• Best for chunky tunes – Sonos five: £499,
  • Best for improving your TV’s sound – Sonos beam: £449,
  • Best for Hollywood sound at home – Sonos arc: £899,
  • Best for pairing with the speakers you already own – Sonos amp: £699,
  • Best for garden parties – Sonos move: £399,
  • Best for on the move – Sonos roam: £179,
  • Best for on the move on a budget – Sonos roam SL: £159,

Sonos one


Best: For a bit of everything

Sonos’s classic speaker is “the one”, and it’s the favourite for a reason. It’s one of the cheapest of the home speakers, but offers the perfect introduction to what they have to offer. Small enough to fit onto almost any shelf, but still big enough that it packs a punch, it’s a mono speaker, meaning that it doesn’t go especially loud and can sometimes be lacking in clarity and bass if you strain to listen to it very hard, but it still sounds great in most cases. It becomes even better when combined with another One, to make a stereo pair that vastly widens the sound and allows the speakers to do more of what they’re best at.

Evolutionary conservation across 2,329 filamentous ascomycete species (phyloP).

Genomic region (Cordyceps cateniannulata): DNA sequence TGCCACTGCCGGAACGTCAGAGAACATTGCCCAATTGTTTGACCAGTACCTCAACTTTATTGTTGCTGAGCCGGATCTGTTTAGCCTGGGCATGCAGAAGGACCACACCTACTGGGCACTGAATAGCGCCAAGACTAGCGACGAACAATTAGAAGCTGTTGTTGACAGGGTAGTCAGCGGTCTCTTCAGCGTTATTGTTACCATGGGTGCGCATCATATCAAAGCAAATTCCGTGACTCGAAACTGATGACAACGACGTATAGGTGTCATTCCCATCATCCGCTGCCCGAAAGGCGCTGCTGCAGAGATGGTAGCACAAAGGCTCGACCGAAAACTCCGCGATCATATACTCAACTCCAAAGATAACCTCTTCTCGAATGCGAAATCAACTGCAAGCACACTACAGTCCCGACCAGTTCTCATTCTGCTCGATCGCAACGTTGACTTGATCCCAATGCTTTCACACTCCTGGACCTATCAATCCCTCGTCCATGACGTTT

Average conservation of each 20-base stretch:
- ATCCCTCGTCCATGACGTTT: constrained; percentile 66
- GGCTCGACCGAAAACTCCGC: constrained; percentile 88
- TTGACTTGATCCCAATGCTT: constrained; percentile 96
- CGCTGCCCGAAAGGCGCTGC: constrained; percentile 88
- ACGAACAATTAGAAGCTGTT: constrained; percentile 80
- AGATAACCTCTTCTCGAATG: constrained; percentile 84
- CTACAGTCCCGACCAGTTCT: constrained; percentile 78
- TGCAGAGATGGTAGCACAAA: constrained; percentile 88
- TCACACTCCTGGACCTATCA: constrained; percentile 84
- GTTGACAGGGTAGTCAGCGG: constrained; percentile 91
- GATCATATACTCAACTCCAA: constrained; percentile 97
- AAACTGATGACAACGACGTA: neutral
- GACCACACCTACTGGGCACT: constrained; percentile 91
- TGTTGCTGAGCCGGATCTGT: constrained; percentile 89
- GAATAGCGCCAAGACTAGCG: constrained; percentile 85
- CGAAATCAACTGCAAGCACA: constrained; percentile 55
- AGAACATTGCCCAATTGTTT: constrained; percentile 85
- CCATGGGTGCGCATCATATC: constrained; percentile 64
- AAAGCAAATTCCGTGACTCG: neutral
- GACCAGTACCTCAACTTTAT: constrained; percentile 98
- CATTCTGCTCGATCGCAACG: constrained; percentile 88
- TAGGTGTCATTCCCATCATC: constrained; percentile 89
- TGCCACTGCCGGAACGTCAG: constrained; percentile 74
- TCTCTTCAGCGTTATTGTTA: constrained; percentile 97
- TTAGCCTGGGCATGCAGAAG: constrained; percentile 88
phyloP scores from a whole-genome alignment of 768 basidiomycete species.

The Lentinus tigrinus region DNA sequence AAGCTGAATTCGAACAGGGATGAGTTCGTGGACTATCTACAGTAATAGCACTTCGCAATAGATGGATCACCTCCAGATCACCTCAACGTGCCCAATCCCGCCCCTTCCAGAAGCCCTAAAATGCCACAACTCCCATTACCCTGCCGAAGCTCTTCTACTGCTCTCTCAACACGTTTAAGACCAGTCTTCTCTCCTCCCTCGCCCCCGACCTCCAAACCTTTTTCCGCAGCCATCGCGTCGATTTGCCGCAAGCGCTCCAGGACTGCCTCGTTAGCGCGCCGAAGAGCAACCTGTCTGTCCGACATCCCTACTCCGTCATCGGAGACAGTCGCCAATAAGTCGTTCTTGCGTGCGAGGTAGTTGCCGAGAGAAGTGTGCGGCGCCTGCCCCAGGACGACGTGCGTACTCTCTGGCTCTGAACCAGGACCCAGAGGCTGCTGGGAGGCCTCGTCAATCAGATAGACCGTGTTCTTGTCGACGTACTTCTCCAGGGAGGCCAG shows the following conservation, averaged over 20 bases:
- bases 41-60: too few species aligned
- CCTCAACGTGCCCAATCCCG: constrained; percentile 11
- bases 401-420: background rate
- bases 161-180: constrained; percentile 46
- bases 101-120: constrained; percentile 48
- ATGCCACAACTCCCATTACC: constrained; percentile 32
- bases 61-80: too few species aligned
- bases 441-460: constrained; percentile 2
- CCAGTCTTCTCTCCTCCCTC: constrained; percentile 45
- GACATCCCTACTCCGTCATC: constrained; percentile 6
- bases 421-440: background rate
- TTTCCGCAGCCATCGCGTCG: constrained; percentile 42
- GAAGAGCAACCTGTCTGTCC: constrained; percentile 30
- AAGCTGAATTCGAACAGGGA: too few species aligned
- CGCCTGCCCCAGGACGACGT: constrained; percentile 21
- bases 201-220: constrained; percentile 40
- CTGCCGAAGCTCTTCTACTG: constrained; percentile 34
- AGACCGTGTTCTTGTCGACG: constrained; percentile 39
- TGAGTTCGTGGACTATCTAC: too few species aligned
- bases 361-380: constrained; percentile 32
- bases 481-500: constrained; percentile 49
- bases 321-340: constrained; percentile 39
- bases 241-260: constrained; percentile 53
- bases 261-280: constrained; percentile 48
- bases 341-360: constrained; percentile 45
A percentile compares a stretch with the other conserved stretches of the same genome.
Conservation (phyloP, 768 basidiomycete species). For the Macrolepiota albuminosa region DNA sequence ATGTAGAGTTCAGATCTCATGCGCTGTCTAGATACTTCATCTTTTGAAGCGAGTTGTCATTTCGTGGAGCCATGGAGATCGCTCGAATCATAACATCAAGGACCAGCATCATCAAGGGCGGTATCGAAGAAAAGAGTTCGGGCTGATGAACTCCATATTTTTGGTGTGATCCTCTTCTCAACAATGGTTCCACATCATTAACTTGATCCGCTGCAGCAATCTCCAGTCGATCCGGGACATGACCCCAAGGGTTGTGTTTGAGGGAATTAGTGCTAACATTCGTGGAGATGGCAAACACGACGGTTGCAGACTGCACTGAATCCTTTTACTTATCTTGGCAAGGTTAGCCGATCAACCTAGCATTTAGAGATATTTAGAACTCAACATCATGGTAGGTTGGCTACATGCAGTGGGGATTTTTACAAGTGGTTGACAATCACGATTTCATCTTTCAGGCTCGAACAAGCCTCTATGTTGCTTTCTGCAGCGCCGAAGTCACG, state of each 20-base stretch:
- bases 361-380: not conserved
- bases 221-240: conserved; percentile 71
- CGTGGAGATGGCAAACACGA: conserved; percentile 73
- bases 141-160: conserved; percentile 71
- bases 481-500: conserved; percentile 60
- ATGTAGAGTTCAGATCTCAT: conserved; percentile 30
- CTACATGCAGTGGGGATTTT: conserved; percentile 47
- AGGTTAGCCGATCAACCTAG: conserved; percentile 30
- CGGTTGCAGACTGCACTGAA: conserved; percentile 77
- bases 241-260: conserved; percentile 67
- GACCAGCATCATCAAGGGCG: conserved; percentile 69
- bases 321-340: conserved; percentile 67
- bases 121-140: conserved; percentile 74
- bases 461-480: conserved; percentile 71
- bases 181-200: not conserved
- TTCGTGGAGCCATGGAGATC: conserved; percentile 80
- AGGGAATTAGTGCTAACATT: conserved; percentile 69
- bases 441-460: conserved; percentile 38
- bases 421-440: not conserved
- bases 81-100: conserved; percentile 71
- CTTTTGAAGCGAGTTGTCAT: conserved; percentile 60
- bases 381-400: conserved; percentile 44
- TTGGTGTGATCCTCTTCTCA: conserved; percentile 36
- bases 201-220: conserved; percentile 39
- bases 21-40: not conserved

The One is the perfect introduction to the Sonos system, if you are just wondering what it is all about and want to dip your toe in. It’s also the perfect extension, if you’re looking to fill up your house with more sound and more speakers. Sonos also sells another version – the One SL (£179, – for slightly cheaper. It comes without a microphone, making it the perfect choice if the thought of being listened to by Alexa is scary or unnecessary, or if you just want to save a little money.

  1.  £199 from